One Nation One Ration Card: Good intention but implementation may be difficult

Synopsis: The One Nation One Ration Card scheme has many benefits, but it also has a few practical challenges that need to be addressed.


Many welfare schemes are designed with good intentions but encounter many (expected and unexpected) hurdles at the time of their implementation. One such scheme is the One Nation One Ration Card (ONORC) scheme initiated recently by the Government of India.

Read more: One nation, One ration card scheme
What are the benefits of the One Nation One Ration Card scheme?

A benefit to migratory labourers: Migratory labourers find it difficult to get a ration card in the state of residence even if they have one in their native states.

Even an employee of the organised sector is facing challenges to get a new ration card in the state they have migrated because of documentation requirements.

ONORC provide ration to all such persons without any documentation.

A benefit to migratory labourers families in the home state: This is one of the important benefits of the scheme. When a migrant labourer migrates to another state alone and gets a share of the ration from PDS shops there, the family can continue to obtain ration from the native state.

Reduce subsidy burden: The cross-verification across states with ONORC benefits will eliminate bogus cards and reduce the subsidy burden of the government.

What are the difficulties associated with the One Nation One Ration Card scheme?

Many practical difficulties are likely to surface during the implementation of the scheme. These include,

Does not account for the interstate variation in PDS: Due to historical, political and varying consumption habits, PDS across the country varies with respect to the items supplied through fair price shops to the below-poverty-line (BPL) card-holders. Even the quantity and the price of items supplied varies from state to state. For example,

Product difference: Maharashtra supplies only wheat to the BPL families, while Andhra Pradesh provides only rice. BPL households in a few states like Himachal Pradesh and Chhattisgarh are also given pulses.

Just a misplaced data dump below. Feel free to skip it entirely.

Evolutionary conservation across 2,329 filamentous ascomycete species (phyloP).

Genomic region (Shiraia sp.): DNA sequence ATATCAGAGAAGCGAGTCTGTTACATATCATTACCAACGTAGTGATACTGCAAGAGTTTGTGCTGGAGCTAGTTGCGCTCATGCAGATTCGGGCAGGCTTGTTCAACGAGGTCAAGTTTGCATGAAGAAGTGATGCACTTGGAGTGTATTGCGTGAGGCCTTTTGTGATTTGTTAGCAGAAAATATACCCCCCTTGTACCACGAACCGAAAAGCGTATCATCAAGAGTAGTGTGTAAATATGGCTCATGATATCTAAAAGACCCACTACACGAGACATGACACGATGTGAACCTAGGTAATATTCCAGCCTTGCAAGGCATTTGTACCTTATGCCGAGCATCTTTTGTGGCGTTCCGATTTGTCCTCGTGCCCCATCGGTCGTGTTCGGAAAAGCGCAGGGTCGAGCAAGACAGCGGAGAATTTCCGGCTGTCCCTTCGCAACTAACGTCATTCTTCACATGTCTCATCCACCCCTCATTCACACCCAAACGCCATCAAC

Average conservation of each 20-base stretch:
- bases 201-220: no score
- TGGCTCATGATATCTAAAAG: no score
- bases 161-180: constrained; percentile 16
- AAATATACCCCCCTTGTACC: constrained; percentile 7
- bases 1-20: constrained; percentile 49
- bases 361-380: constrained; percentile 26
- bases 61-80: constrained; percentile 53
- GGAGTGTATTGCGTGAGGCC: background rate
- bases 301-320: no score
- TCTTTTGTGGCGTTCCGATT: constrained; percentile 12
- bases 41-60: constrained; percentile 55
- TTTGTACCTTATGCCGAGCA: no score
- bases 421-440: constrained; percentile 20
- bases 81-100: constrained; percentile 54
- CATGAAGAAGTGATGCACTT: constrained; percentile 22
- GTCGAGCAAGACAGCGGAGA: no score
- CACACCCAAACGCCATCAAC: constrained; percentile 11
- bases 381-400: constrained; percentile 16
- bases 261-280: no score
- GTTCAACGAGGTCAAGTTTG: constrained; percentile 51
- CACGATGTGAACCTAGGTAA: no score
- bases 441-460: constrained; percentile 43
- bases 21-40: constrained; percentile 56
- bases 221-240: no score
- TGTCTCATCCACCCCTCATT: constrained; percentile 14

Quantity difference: In Tamil Nadu, a BPL family gets 20 kilograms of rice, while in Karnataka a BPL household receives 5 kg of rice per member.

Cost difference: In Tamil Nadu, 20 kg rice is given free of cost while in Uttar Pradesh and Bihar, it is provided at Rs 3 per kg.

All this resulted in the following challenges.

A Migrant labourer may not like the product which he/she received in the migrated state.

Price variation for the same item across the states involves a subsidy burden to the concerned state. So, the states will be hesitant to pass on the benefits to the migrated person from a different state.

What can be done to improve the One Nation One Ration Card scheme?

The government has to ensure some clarity on the items received by migrant labourers from fair price shops.

Elaborate logistics will have to be worked out if the migrant population is assured to be provided with the items supplied in his native state.

The Union government has assured financial assistance to all state governments willing to implement the scheme. The success of the scheme will greatly depend on the extent of the seriousness of all implementing agencies.

Source: This post is based on the article “One Nation One Ration Card: Good intention but implementation may be difficult” published in Down to Earth on 19th October 2021.

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